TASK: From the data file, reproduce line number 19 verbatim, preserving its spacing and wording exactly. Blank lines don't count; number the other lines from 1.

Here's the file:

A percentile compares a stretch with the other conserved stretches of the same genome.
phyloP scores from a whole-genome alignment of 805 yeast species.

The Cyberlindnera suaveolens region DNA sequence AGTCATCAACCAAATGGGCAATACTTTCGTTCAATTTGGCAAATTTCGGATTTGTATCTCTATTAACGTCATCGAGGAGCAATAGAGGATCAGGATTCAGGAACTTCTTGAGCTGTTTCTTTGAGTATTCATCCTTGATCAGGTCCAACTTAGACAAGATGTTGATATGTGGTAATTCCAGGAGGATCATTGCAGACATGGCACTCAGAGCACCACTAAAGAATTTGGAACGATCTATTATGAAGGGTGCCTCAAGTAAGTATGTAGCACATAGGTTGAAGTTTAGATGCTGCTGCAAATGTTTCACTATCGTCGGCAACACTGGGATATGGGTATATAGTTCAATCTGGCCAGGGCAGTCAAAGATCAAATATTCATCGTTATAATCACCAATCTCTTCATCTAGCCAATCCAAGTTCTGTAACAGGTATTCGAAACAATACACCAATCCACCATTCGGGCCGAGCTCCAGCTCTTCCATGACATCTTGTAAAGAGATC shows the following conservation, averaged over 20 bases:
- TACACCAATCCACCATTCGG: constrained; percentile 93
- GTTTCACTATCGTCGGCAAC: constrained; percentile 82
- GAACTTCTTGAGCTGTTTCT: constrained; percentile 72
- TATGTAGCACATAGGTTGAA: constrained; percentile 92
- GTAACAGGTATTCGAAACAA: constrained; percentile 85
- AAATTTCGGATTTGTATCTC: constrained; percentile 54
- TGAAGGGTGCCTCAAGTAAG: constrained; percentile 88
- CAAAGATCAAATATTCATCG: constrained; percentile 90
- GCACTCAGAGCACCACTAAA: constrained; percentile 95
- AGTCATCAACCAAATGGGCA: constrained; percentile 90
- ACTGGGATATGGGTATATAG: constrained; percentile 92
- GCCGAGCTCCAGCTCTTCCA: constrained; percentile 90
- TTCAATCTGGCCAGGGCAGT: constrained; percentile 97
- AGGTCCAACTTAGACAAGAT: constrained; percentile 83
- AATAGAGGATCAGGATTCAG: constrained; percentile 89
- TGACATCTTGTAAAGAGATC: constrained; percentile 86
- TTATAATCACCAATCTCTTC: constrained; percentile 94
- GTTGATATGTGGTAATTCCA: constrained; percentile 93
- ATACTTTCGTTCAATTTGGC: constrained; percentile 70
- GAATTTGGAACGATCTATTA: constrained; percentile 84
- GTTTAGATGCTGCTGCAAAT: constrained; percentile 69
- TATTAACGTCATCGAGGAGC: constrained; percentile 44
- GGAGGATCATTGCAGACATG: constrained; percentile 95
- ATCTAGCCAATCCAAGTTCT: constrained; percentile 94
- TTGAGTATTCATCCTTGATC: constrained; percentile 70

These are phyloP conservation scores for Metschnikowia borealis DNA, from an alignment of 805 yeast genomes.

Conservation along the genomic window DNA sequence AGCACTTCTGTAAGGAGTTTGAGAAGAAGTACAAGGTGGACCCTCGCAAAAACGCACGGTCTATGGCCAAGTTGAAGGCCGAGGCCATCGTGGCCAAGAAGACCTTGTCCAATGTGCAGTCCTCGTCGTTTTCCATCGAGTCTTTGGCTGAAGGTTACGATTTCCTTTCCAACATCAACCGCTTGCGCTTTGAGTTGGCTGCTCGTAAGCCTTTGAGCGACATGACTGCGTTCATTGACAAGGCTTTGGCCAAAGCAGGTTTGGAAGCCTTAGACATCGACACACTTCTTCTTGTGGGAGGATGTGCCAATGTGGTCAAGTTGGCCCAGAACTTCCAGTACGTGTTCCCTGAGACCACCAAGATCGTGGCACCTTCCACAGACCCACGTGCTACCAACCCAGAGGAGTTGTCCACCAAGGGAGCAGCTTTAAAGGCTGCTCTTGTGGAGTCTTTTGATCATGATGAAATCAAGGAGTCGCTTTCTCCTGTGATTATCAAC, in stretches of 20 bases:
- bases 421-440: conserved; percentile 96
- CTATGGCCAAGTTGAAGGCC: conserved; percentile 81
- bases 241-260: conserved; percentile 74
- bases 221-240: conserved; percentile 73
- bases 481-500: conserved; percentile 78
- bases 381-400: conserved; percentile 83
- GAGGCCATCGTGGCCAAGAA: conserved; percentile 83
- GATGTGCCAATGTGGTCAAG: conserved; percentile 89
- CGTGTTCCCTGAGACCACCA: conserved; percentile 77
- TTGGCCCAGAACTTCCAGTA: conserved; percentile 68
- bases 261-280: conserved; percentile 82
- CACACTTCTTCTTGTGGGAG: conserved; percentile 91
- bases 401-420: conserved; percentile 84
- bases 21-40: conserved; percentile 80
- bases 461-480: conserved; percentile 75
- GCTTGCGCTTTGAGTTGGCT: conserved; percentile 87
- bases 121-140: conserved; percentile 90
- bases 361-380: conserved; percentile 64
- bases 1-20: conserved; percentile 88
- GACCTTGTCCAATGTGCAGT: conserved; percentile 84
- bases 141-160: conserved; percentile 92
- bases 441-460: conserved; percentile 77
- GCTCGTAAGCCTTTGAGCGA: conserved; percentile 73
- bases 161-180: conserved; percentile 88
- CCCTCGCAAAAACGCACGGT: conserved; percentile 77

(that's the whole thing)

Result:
- TGACATCTTGTAAAGAGATC: constrained; percentile 86